With the exception of cash transactions of $10k or more which require a CTR to be filed, nobody records how much poker players buy in or cash out. It just isn’t feasible; people come to the table with chips, people buy chips at the cage, people buy chips at the table from the dealer, people buy chips from other players at the table, people put cash in the pot (in Nevada they do, I don’t know about other states), people go home with their chips because they know they are coming back tomorrow … no possible way for anybody to even attempt to track how an individual did in live poker.
Yes, I’m quite aware that winnings are reported in tournaments of a certain size. The OP did not seem to be talking about winning a million dollars in a major poker tournament, he asked about getting drunk and lucky. Tournaments with that kind of prize pool take several days to play; they’re not spur of the moment binge affairs and no drunk tourist has ever come close to winning one.
I don’t feel 25 years working in the casino industry and an additional 20 years as a professional gambler amount to anecdotes; I suggest that my experience will provide better answers than 60 seconds on Google. I have filed thousands of CTRs on players as part of my job and I have filed tax returns as a professional gambler for well over 20 years, since a significant portion of my income came from playing even during the years I had a job.
We have mentioned the specific cases of slot machines, Keno, and poker tournaments; notice that these all have a specific buy in and a specific pay out. Such is not the case with live table games or card games in which money and chips come into play from various sources and change hands very quickly, making it impossible to track with the kind of accuracy that would be required to file a legally binding document stating a certain amount of win or loss.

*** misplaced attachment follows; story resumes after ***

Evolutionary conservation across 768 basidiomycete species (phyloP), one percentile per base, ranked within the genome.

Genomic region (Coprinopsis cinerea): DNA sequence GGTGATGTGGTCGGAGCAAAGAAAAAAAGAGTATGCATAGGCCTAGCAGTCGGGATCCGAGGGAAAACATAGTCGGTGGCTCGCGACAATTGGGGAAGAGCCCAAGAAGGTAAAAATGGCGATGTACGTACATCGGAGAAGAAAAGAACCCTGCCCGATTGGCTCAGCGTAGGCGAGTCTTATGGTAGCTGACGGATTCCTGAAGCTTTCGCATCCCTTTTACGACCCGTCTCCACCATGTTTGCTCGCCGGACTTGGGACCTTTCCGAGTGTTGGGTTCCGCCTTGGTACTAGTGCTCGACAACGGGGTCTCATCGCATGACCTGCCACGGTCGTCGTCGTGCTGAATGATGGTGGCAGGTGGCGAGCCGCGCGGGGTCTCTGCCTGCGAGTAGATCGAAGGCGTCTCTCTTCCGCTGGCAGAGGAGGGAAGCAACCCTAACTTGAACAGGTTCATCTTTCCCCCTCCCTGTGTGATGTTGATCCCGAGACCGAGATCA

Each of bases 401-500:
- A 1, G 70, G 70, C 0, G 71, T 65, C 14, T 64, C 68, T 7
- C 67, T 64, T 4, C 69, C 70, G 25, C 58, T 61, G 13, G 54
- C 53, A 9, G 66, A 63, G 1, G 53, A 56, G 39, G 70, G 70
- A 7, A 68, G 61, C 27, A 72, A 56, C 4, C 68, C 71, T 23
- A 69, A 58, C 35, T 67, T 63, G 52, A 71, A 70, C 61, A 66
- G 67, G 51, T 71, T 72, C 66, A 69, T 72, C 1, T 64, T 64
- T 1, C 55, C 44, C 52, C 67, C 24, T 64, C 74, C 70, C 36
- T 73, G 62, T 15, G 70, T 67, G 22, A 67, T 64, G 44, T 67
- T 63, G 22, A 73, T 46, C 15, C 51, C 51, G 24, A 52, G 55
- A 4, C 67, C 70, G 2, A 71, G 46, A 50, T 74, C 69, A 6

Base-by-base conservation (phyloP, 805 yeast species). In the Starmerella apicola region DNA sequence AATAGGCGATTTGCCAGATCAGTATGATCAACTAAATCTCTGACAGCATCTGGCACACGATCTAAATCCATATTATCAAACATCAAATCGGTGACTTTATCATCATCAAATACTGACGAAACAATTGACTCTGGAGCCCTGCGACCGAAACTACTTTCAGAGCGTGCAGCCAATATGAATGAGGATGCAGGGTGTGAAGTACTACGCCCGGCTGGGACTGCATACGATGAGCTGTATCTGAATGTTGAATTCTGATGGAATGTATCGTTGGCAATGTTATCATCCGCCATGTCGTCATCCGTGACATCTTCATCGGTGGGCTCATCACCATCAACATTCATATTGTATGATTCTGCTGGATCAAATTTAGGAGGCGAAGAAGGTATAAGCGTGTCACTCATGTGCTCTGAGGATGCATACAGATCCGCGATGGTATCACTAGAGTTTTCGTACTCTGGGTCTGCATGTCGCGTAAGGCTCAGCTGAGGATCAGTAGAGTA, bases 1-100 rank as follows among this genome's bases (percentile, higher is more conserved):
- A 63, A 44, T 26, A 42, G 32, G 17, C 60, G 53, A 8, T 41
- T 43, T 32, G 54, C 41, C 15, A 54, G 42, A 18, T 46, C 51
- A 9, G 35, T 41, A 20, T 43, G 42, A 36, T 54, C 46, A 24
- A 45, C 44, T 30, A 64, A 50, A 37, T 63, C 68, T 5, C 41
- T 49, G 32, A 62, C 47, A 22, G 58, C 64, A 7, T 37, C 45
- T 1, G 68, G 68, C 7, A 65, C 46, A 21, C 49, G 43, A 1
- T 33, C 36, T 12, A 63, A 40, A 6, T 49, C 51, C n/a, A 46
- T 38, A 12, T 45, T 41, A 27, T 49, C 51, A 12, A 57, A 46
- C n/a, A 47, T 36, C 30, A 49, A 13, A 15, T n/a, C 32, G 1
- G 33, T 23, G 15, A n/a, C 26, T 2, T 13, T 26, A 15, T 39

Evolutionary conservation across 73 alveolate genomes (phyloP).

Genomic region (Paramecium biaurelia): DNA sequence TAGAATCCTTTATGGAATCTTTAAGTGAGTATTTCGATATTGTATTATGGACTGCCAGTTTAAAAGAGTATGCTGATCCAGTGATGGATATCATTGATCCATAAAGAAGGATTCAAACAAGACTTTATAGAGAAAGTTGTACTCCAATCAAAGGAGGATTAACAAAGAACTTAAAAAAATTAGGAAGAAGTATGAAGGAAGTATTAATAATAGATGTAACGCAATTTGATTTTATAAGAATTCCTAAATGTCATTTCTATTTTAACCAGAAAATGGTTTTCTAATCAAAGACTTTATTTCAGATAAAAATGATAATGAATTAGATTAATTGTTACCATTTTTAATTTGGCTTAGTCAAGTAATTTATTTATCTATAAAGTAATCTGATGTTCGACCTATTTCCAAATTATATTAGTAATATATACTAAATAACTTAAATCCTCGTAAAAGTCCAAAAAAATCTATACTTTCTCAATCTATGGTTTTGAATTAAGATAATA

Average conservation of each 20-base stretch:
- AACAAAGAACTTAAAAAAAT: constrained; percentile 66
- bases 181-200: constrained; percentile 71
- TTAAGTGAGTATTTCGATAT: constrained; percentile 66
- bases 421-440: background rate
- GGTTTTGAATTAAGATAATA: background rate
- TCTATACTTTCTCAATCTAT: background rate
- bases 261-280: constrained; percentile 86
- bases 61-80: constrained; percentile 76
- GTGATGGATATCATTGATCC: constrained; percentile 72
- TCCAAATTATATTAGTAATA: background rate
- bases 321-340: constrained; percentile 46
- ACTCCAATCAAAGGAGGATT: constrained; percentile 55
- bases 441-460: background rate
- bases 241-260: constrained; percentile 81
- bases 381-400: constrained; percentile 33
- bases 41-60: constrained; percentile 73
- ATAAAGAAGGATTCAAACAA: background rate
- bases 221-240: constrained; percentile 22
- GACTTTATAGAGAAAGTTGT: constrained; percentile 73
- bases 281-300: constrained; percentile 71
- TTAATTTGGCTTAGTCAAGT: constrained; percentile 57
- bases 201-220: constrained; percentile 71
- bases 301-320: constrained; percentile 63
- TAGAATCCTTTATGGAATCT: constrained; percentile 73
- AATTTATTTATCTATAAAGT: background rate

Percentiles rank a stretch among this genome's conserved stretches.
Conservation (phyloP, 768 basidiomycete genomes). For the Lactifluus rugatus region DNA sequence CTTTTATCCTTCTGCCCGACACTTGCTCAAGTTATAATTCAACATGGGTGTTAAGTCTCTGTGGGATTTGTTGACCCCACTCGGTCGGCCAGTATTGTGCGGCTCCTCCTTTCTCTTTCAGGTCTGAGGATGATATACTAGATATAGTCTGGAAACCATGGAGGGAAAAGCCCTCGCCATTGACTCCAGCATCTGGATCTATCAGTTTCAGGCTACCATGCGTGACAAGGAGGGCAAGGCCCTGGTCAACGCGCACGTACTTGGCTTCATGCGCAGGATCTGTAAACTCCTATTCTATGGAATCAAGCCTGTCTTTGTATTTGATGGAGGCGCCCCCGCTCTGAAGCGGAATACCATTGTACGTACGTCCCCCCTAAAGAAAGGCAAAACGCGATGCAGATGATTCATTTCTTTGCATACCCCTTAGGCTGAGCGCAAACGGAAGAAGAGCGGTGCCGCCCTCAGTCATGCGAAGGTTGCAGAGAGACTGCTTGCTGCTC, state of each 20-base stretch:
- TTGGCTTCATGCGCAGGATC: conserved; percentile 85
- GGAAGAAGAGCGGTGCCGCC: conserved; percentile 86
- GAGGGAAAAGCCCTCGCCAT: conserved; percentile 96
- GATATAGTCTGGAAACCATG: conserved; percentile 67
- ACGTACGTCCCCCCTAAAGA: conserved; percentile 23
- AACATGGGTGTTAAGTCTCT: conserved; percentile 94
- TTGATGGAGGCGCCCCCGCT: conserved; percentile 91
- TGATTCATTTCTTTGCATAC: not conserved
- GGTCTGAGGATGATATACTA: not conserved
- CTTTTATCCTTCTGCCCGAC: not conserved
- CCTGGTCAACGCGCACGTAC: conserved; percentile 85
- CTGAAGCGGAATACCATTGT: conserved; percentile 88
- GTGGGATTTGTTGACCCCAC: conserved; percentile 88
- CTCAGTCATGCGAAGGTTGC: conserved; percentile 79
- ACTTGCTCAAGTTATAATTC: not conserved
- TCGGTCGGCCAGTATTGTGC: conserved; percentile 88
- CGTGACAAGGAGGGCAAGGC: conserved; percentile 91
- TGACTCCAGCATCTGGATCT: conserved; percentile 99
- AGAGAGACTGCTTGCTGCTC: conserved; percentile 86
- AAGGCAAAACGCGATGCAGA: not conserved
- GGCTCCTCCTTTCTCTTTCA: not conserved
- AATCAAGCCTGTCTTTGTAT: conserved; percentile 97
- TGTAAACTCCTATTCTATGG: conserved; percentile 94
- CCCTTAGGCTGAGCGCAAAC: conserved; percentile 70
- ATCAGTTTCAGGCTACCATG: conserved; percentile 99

With the aforementioned exceptions, casinos do not report your winnings to any government agency … it just isn’t possible. The main documentation that professional gamblers provide to the IRS is a personal daily diary of their results, although some, such as professional slot players, will also have stacks of papers from slot jackpots.
How a drunken tourist who happens to beat the table games and who manages to actually make it home with a large of money handles his tax situation is between him and the IRS. The casinos simply do not get involved. I’ll mention also that it is such a rare occurrence, the IRS isn’t very concerned with it either.
These are anecdotes: In all my years in casinos, I saw one guy buy in on a Blackjack game for $100 and start betting $5/hand. He started winning and gradually increasing his bets. He won $10,000 and left the casino but I don’t know if he actually made it home with the money. I saw a local woman, a regular player who routinely started betting $25/hand and usually lost a thousand or two get drunk and pull ahead $60,000; she went home broke. And I saw an unknown drunk pull ahead $267,000 on Craps; he also went home broke. While big players regularly win or lose thousands or even hundreds of thousands of dollars, those three are the only times I have seen a low level player hit a streak that got to $10k or more. Sorry if this crushes anybody’s dream, but except on very rare occasions, to win big you gotta bet big.
Hope this has cleared up any confusion.